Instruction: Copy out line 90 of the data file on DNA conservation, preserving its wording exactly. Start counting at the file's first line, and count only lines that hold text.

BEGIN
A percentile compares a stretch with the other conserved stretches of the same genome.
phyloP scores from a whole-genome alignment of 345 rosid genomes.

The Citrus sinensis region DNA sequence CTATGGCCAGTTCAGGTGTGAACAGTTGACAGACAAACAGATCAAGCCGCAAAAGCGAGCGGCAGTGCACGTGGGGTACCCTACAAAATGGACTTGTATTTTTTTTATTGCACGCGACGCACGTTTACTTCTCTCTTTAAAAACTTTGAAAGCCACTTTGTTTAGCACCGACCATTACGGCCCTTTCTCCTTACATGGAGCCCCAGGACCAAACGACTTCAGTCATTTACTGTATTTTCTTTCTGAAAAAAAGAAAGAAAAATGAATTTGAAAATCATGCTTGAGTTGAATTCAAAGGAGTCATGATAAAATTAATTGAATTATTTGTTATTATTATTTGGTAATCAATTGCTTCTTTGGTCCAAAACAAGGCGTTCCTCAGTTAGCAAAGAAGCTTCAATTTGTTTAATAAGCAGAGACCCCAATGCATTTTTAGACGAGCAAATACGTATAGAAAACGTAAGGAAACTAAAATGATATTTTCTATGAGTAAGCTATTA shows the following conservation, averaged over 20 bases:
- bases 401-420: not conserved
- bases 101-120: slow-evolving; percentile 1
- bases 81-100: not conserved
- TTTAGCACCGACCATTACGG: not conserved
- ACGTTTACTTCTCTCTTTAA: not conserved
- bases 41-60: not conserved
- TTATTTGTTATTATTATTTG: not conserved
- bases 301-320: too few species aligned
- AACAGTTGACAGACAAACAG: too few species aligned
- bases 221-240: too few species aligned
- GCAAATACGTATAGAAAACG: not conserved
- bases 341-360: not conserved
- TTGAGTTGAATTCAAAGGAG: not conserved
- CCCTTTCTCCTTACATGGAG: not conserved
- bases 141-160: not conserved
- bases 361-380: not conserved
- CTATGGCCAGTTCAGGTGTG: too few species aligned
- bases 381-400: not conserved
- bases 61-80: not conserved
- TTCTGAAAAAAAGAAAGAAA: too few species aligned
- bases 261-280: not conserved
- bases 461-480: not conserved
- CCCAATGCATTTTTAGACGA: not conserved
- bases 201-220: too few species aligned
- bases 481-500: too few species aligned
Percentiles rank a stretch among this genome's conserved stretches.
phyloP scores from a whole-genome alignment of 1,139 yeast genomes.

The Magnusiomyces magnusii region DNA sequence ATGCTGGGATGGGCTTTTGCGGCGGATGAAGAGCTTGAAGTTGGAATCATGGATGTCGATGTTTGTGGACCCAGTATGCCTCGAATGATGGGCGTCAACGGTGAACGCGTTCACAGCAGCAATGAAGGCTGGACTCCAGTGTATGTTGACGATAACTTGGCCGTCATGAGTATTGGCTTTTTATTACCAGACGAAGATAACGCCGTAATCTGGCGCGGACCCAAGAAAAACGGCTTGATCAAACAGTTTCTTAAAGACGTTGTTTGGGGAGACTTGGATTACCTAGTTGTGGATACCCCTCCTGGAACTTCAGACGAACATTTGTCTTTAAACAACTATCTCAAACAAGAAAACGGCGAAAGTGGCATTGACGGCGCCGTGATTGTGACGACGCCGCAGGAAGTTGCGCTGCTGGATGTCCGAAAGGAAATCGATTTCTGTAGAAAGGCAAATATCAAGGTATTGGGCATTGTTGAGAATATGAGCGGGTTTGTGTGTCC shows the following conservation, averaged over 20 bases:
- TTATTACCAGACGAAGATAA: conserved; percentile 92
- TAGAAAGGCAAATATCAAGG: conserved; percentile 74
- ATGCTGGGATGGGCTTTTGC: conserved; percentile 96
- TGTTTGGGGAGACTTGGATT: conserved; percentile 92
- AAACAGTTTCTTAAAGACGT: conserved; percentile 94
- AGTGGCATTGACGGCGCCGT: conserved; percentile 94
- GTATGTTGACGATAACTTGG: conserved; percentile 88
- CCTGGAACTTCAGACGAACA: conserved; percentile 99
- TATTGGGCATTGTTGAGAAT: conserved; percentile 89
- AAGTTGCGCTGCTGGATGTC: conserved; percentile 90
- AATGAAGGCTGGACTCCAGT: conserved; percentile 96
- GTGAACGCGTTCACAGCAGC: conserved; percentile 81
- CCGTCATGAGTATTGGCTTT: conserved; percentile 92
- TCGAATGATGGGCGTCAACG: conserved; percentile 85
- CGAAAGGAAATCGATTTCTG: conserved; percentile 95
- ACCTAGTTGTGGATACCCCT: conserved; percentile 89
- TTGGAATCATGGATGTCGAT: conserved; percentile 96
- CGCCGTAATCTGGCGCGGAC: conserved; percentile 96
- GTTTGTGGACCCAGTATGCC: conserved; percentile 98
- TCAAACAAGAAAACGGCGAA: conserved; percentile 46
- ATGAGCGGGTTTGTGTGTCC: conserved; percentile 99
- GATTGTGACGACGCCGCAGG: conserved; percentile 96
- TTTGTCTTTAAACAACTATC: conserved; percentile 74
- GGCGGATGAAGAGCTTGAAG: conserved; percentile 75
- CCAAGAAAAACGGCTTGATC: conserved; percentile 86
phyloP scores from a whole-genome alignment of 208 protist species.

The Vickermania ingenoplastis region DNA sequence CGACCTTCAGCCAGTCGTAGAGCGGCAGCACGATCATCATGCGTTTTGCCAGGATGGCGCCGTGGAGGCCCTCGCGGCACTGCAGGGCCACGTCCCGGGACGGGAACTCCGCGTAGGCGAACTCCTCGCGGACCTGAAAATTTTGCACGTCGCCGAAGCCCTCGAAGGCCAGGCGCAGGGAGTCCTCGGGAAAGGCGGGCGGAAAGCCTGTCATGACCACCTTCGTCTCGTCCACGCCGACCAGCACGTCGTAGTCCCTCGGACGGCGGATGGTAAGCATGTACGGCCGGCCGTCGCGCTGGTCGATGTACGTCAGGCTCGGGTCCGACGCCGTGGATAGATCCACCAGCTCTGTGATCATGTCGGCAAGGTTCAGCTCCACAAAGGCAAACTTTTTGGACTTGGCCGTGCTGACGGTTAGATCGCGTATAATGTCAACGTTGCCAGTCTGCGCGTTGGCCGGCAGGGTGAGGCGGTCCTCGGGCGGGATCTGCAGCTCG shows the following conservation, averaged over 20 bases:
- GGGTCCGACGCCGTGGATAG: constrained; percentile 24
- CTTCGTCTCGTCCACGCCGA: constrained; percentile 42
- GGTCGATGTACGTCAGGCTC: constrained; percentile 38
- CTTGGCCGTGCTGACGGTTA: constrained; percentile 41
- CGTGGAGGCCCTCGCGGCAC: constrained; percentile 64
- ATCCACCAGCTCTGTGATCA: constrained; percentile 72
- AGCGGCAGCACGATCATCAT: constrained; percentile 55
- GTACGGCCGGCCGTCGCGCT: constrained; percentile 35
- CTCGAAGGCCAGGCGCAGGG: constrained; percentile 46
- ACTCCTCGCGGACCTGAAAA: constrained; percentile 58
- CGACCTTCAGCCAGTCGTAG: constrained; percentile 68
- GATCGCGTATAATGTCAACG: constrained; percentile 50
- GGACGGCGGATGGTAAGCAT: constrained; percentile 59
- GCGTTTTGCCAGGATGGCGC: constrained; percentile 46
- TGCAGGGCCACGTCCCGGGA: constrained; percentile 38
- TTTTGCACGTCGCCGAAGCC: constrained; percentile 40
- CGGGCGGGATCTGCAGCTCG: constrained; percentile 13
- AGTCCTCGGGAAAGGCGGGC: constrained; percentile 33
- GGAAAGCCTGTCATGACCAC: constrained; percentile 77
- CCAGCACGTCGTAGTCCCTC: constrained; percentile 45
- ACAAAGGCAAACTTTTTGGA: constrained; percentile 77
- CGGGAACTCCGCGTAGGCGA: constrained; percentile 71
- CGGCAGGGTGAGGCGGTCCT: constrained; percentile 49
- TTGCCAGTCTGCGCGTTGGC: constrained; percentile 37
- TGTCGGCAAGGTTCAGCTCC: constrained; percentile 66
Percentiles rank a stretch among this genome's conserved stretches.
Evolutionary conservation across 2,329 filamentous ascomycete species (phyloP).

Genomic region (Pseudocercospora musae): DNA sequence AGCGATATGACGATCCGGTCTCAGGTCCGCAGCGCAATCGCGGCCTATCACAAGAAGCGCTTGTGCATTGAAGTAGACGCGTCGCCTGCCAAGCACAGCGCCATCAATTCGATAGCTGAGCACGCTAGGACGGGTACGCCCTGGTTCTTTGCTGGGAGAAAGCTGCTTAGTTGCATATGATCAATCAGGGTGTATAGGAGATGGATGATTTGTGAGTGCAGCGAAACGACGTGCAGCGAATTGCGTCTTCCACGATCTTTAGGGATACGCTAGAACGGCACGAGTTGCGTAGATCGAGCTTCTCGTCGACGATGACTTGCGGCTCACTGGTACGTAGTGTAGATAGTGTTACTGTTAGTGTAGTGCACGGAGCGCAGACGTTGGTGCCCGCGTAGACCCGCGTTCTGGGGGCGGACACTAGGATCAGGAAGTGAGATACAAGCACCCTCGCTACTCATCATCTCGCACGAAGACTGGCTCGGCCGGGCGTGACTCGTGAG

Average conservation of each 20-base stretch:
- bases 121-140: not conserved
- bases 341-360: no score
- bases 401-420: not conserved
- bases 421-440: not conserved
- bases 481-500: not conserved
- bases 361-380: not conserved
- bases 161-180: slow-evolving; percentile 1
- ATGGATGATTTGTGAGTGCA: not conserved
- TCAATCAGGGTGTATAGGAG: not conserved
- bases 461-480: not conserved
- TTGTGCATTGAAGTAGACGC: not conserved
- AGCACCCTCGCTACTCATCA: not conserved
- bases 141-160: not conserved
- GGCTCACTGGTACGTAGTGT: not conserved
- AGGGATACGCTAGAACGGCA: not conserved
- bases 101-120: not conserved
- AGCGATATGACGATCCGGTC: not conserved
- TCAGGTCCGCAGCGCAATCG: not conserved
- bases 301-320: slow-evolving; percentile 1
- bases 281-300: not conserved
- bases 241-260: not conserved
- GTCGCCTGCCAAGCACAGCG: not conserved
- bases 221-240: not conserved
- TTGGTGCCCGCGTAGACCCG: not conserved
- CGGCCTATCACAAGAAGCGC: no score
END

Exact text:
- bases 401-420: not conserved